JOHANNESBURG - Sasol yesterday invited interested bidders to participate in a Request for Proposals (RFPs) process for the development of two embedded 10MW solar photo-voltaic (PV) facilities at its South African operations as part of its response to climate change.
The company said bidders had until October to submit bids for the development of the two PV facilities one in Secunda, Mpumalanga, and another in Sasolburg, Free State.
Sasol chief sustainability officer, Hermann Wenhold, said: “We are excited to launch the RFP, which forms part of our broader Greenhouse Gas (GHG) emission reduction aspiration and moves us forward on our journey to achieving our target of a 10percent GHG emission reduction by 2030.”
In May, Sasol invited the bidders to participate in a Request for Information process for the supply of renewable energy to its South African operations. The company said at the time that it had commissioned independent power producers (IPPs) to supply 600 megawatts (MW) of renewable electricity capacity to help it meet its target of GHG emissions by around 1.6 million tons a year.
“The RFPs for the development of the two embedded 10MW solar PV facilities at Sasol’s Secunda and Sasolburg operations come at the back of that, and are a first step towards Sasol realising its commitment and objective to eventually procure 600MW of renewable energy capacity,” said Sasol yesterday.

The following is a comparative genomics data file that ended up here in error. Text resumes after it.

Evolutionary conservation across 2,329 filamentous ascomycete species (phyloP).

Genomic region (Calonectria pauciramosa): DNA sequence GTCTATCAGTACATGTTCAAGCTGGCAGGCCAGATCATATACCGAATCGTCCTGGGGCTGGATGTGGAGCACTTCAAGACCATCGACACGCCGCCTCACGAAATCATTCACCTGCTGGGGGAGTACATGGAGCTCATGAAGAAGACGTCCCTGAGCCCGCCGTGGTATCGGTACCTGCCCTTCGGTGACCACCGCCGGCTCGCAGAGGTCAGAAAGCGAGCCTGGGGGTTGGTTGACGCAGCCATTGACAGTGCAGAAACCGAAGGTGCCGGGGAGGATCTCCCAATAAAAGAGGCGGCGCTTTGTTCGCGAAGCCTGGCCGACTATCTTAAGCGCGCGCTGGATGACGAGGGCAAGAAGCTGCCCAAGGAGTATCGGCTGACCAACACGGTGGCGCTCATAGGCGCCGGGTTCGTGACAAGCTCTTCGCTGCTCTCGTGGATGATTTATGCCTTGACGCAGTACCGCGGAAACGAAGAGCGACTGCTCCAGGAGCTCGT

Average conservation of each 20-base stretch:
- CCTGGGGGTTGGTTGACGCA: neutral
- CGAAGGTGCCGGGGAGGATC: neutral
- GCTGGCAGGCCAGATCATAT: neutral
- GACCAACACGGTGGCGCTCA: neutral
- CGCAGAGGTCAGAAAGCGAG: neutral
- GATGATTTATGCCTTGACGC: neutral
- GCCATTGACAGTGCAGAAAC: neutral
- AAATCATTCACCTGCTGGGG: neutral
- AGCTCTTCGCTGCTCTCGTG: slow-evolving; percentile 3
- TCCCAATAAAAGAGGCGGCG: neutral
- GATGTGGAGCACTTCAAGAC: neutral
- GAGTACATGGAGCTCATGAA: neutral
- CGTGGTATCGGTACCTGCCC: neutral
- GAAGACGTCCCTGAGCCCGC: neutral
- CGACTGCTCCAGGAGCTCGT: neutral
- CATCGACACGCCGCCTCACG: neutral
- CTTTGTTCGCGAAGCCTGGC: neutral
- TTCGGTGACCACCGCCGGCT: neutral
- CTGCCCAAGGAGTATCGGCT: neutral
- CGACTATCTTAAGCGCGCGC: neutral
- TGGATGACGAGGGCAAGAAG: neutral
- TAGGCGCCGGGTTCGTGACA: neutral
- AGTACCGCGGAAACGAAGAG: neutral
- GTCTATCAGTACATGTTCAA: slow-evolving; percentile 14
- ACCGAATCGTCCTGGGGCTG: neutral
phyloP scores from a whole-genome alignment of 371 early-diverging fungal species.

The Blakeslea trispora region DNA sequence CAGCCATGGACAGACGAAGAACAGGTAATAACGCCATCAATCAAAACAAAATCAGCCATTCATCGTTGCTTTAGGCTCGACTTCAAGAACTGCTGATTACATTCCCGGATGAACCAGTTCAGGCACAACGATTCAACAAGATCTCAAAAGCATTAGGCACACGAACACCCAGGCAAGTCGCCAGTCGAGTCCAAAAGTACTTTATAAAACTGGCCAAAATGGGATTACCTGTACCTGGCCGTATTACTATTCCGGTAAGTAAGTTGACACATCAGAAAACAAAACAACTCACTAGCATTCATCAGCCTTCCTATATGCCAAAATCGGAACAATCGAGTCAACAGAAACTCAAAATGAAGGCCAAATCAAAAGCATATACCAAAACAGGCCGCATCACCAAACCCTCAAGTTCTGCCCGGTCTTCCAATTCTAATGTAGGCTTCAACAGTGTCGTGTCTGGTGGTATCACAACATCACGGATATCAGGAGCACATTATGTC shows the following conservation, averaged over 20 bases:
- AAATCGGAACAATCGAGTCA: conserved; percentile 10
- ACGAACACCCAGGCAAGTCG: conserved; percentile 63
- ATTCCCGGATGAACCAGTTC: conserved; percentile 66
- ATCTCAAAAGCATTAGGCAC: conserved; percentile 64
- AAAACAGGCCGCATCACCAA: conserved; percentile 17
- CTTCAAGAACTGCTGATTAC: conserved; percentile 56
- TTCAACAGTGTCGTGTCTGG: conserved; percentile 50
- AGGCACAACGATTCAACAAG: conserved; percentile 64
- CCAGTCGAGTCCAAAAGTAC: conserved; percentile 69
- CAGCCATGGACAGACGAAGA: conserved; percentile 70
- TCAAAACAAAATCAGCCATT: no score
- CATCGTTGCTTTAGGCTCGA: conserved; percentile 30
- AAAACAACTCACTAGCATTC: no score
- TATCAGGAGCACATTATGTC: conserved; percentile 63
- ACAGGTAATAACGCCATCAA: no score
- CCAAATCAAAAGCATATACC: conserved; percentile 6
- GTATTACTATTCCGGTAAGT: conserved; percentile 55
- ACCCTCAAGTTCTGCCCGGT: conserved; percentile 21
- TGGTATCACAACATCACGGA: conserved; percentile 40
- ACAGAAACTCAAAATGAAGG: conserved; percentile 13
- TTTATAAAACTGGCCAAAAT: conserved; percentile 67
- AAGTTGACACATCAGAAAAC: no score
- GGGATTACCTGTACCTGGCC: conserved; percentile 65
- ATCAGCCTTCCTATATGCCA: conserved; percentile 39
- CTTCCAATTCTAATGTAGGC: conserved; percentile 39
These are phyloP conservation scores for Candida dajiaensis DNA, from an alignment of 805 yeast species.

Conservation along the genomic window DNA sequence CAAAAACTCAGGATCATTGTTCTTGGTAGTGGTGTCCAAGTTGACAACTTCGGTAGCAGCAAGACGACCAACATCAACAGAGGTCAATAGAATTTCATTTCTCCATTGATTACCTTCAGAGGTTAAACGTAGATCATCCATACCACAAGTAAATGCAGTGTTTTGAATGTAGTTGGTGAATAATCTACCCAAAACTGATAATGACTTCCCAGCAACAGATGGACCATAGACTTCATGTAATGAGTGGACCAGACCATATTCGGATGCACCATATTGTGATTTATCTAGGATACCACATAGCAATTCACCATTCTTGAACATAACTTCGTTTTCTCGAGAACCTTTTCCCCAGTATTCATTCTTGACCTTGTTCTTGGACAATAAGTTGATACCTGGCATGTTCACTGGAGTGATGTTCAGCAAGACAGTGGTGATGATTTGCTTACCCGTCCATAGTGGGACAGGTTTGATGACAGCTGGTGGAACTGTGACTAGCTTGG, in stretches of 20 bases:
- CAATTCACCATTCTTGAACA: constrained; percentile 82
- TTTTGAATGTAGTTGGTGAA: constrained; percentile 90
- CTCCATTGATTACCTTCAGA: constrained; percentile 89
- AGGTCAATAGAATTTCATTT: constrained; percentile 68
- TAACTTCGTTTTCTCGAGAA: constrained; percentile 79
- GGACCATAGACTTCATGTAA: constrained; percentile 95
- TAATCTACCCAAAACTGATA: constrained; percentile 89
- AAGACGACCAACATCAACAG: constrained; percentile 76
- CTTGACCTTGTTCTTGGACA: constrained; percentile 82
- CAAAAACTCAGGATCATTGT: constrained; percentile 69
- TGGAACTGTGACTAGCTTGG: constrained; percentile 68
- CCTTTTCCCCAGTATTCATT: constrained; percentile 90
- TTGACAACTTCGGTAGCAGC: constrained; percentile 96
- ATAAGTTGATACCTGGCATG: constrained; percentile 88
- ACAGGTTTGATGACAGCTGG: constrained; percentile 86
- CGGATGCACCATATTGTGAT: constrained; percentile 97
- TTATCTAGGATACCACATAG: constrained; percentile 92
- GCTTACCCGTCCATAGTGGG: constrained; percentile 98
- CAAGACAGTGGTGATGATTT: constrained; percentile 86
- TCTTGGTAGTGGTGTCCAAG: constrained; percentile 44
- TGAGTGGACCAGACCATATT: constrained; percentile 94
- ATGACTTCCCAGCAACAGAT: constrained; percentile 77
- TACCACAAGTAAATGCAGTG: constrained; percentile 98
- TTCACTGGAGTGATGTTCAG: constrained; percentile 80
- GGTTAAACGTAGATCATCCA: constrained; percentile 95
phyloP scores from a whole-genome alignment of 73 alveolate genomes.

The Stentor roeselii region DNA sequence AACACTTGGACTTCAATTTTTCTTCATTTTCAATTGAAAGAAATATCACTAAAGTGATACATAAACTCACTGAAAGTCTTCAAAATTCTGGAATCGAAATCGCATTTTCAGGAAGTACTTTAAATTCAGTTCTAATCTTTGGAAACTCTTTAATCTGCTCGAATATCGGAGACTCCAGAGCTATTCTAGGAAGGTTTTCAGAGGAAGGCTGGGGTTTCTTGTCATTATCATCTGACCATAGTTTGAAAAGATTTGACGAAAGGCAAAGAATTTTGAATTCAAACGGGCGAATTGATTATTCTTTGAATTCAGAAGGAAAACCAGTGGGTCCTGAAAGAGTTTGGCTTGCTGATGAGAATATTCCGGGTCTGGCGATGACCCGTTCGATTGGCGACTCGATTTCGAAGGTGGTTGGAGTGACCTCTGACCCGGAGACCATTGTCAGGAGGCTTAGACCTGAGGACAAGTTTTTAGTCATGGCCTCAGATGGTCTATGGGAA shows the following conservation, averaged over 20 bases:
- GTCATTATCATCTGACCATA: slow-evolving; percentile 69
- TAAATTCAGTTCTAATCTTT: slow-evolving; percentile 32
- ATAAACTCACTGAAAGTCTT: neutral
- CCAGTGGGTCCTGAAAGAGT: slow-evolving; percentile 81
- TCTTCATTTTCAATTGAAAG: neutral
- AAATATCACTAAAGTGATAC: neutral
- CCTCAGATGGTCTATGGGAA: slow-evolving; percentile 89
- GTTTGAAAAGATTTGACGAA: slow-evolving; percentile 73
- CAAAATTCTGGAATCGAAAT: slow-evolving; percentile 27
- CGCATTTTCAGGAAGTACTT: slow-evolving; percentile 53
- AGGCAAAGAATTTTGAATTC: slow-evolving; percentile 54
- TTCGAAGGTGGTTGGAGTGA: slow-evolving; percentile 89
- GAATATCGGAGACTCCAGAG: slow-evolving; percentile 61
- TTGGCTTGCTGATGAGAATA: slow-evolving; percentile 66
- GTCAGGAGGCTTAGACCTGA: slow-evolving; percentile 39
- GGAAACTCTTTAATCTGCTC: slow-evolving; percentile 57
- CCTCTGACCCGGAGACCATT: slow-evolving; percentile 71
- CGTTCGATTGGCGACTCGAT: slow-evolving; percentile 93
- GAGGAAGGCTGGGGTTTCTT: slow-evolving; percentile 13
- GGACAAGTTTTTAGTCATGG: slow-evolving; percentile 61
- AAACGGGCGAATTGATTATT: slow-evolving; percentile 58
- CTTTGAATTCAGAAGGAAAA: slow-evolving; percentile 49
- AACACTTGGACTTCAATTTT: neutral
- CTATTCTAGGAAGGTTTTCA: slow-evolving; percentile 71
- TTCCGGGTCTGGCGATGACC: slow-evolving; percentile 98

The successful bidders were expected to design, finance, construct, operate, maintain and own the solar PV facilities and their associated connection infrastructure to supply 10MW of power to each of Sasol’s operations at their own cost.
The successful bidders would supply electricity from the solar PV facilities as IPPs to Sasol as part of a long-term power purchase agreement.
Sasol’s climate change response comes as being sustainable. It has increasingly become a priority for management and shareholders.
Environmental lobby group, the Centre of Environmental Rights (CER), said in a report that Eskom burnt about two-thirds of all coal used in South Africa in its coal-fired power stations, while Sasol Synfuels used about one-fifth. In April, Environmental Forestry and Fisheries Minister, Barbara Creecy, ordered her department to disclose GHG emission data and GHG emissions reduction plans of South Africa’s heavy polluters.
Creecy upheld the appeal lodged by the CER against the Department of Environment, Forestry and Fisheries’ refusal to disclose key GHG emission data and GHG emissions reduction plans for 16 heavy polluters, including Sasol.
Sasol shares closed 4.42percent higher at R142.26 on the JSE yesterday.